A BOY KING. [Newspaper Article] — Canowindra Star and Woodstock Recorder — 8 August 1902
A BOY KING. Born six months aifcr his fathers de.it b, Alfonso Xtll. of Spain haB been a cause of infinite anxiety as to his own nation and to all the dy nasties of Europe. Burn under an unlucky star to the un eaBieBt crown in Europa, Alfonso has added the unluckiest of all numbers to his ? Mnnrdft StMUtl. It WftS tlhfi will b£ his mother,- the Qaoeu Regent, that gave the boy the im'.noky numeral in face of all the bu| erouti m of super stitious Spain. To those wjn understand the Spiniard and his prejudices, the bravery of the queoj mother must be apparent. On May 17 Alfonso will be 16 years of age, and that day will take his seat upon the throno tf Spain. Delicate, hieh-Btrung, over-educatad, he is heir to a most difficult heritag j. Since his first lispine he nas uoou m ~ „ tutors. So far as education will cariy a man Alfonso Xlir. of Spain ascends the throne the most perfectly equipped monarch cf Europe. Yet all tfu* i ledire is compaessrl within a body rrau an/ delicate, threate...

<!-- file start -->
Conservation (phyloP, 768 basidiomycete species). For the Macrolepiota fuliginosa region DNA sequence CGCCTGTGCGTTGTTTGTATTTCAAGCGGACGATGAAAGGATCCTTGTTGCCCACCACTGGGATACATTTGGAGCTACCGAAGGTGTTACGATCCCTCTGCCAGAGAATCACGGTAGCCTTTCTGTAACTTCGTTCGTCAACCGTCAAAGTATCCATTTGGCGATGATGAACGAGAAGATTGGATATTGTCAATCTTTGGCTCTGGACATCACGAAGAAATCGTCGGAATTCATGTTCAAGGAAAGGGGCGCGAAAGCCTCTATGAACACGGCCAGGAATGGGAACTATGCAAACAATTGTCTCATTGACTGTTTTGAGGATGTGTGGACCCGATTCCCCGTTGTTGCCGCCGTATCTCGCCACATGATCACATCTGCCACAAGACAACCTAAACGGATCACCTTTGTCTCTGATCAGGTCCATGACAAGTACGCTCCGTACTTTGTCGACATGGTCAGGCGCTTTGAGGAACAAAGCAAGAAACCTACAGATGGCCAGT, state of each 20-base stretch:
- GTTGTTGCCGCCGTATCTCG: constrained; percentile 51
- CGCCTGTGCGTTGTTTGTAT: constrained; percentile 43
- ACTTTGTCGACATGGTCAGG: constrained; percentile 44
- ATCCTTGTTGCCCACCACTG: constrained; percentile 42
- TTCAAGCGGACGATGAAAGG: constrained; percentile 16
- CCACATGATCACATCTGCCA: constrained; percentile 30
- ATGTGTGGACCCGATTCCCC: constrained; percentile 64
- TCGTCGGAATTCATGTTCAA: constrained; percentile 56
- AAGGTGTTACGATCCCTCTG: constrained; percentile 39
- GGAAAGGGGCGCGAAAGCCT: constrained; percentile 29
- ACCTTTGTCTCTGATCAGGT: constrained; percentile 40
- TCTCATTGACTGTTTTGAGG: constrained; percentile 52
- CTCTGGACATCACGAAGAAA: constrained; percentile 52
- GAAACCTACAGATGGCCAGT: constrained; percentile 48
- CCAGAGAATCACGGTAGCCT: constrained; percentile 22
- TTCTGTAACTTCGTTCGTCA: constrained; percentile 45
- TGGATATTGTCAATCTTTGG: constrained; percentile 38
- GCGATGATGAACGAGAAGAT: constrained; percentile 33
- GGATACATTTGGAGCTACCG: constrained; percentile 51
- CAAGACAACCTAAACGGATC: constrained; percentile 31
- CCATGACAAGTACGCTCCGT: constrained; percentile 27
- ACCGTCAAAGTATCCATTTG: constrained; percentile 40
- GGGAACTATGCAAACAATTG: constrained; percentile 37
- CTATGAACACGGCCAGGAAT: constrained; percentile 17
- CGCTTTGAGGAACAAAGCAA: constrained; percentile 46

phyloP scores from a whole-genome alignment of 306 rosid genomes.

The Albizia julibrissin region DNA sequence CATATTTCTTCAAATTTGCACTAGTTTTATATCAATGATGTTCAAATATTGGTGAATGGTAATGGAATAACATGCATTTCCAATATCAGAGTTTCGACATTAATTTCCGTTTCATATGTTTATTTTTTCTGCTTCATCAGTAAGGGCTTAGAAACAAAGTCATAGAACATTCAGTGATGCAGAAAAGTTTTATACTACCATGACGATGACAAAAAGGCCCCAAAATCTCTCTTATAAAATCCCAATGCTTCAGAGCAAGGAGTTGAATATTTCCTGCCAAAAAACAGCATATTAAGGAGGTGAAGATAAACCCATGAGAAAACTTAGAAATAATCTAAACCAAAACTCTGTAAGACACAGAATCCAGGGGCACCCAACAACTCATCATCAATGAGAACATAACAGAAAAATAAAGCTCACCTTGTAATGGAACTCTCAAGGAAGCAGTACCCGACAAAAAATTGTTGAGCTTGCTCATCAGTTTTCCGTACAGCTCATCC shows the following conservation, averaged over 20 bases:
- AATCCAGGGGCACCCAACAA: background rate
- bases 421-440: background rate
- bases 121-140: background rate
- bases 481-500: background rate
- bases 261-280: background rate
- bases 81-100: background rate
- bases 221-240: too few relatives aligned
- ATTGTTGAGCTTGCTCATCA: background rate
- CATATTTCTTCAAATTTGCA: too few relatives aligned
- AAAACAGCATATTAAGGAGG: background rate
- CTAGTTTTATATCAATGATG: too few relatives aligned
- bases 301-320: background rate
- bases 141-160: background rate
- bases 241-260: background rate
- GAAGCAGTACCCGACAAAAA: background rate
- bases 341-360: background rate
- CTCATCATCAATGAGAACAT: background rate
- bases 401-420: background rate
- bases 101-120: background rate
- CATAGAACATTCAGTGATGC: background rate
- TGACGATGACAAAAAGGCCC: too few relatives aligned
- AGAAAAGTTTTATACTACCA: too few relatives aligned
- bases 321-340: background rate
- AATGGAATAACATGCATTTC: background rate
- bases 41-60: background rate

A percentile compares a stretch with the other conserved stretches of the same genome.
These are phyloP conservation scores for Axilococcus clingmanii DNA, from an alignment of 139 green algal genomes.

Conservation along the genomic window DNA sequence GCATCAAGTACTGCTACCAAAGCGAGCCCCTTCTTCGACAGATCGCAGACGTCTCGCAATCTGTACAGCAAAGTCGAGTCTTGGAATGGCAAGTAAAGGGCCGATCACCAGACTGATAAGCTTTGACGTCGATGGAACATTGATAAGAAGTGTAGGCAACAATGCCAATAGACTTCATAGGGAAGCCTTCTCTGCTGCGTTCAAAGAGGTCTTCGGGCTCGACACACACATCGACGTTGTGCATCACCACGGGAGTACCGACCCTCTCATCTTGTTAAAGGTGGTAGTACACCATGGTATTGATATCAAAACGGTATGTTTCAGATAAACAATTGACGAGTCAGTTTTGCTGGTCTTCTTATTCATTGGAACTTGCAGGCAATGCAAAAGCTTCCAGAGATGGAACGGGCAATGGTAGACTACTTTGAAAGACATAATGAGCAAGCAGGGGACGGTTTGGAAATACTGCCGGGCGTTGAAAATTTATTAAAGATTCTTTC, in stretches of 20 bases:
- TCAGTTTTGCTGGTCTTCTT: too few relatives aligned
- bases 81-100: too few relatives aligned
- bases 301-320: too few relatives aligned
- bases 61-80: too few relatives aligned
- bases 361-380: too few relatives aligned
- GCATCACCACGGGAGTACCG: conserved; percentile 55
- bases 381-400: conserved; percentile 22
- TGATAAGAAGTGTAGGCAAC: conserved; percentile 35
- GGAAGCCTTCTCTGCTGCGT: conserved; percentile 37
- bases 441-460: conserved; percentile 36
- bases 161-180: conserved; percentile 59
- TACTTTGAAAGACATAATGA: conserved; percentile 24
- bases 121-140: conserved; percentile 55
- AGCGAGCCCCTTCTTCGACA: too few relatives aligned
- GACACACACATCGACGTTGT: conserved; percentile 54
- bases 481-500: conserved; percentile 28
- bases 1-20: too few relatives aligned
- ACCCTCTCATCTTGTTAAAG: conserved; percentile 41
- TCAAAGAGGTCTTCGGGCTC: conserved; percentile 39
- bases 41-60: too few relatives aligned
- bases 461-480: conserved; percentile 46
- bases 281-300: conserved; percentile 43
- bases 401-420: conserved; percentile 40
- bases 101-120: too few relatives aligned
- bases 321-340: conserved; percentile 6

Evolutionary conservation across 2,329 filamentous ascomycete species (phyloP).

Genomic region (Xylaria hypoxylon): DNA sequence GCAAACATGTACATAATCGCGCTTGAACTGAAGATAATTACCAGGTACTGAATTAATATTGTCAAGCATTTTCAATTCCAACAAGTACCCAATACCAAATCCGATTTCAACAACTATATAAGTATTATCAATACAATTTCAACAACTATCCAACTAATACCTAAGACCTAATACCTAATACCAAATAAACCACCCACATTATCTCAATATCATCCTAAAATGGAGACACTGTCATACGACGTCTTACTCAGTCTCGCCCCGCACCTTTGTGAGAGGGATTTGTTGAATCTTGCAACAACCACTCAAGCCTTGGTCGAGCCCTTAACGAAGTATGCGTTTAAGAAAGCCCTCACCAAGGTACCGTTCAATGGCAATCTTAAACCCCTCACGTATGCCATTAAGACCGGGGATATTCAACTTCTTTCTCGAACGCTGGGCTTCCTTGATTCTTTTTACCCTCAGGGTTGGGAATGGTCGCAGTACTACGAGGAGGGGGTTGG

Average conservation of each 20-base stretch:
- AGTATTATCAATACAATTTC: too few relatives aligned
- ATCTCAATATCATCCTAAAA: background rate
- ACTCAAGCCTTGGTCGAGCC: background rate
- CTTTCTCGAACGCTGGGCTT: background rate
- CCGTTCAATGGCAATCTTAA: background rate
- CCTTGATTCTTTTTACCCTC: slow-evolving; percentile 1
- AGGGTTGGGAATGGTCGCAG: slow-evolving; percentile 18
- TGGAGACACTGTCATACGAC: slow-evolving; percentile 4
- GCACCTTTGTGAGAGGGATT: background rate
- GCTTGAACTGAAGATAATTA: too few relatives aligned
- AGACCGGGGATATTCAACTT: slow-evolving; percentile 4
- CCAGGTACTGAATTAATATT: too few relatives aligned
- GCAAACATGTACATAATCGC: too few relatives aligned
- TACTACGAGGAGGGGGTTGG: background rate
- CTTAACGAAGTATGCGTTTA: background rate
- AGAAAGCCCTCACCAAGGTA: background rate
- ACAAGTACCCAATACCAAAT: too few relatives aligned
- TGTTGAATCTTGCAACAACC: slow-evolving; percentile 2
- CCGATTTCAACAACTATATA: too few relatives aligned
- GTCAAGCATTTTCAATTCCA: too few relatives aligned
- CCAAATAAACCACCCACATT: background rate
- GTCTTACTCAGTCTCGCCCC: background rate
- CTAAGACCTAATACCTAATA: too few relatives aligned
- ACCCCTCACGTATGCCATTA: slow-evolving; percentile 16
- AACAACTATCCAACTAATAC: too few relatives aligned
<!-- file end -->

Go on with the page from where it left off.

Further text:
OUR OLDEST K.C. [Newspaper Article] — Canowindra Star and Woodstock Recorder — 8 August 1902
OUR OLDEST K.C. Longevity among limbs of the law is not exceptional. Lord Grimthorpe is 86. lie is senior King's Counsel and Senior Bencher of Lincoln's Inu. At Cambridge he was thirti th wrangler in 1838. He was called tc the Bar in 1841, utid took silk in 1854 He takes a great interest in architecture, and has designed several r.hurches and houses. The restoration of St. Albans Cathedral and many new buildings in Lincoln's Inn sre largely due to bis ixertions. He published in 1880 ? Origin of the Laws of Nature.'
REVIVING THE GLORIES OF ANCIENT ROME. [Newspaper Article] — Canowindra Star and Woodstock Recorder — 8 August 1902
REVIVING THE GLORIES OF AN CIENT ROME. The Romans of to-day are not content to emulate the admirable example set by their remote ancestors merely by their sports with Father Tiber. They have also attempted to revive the sporte of the amphitheatre. From a victuresque point of view, the Piazza del Popolo was well chosen for the racing ground, and is also well adapted to represent a Roman amphi meatre. in« races which wwte umu there comprised Roman chariot-races, sack raceB, and horse races, and riders in jockey attire and others in the garb of Roman slaves. The winner cf one of the slave races caused a hearty laugh by for getting that he was wearing a wig instead of a cap, and raising it with hie hands in response to the cheers of the spectators.
Traveller. A FOUR YEARS JOURNEY. [Newspaper Article] — Canowindra Star and Woodstock Recorder — 8 August 1902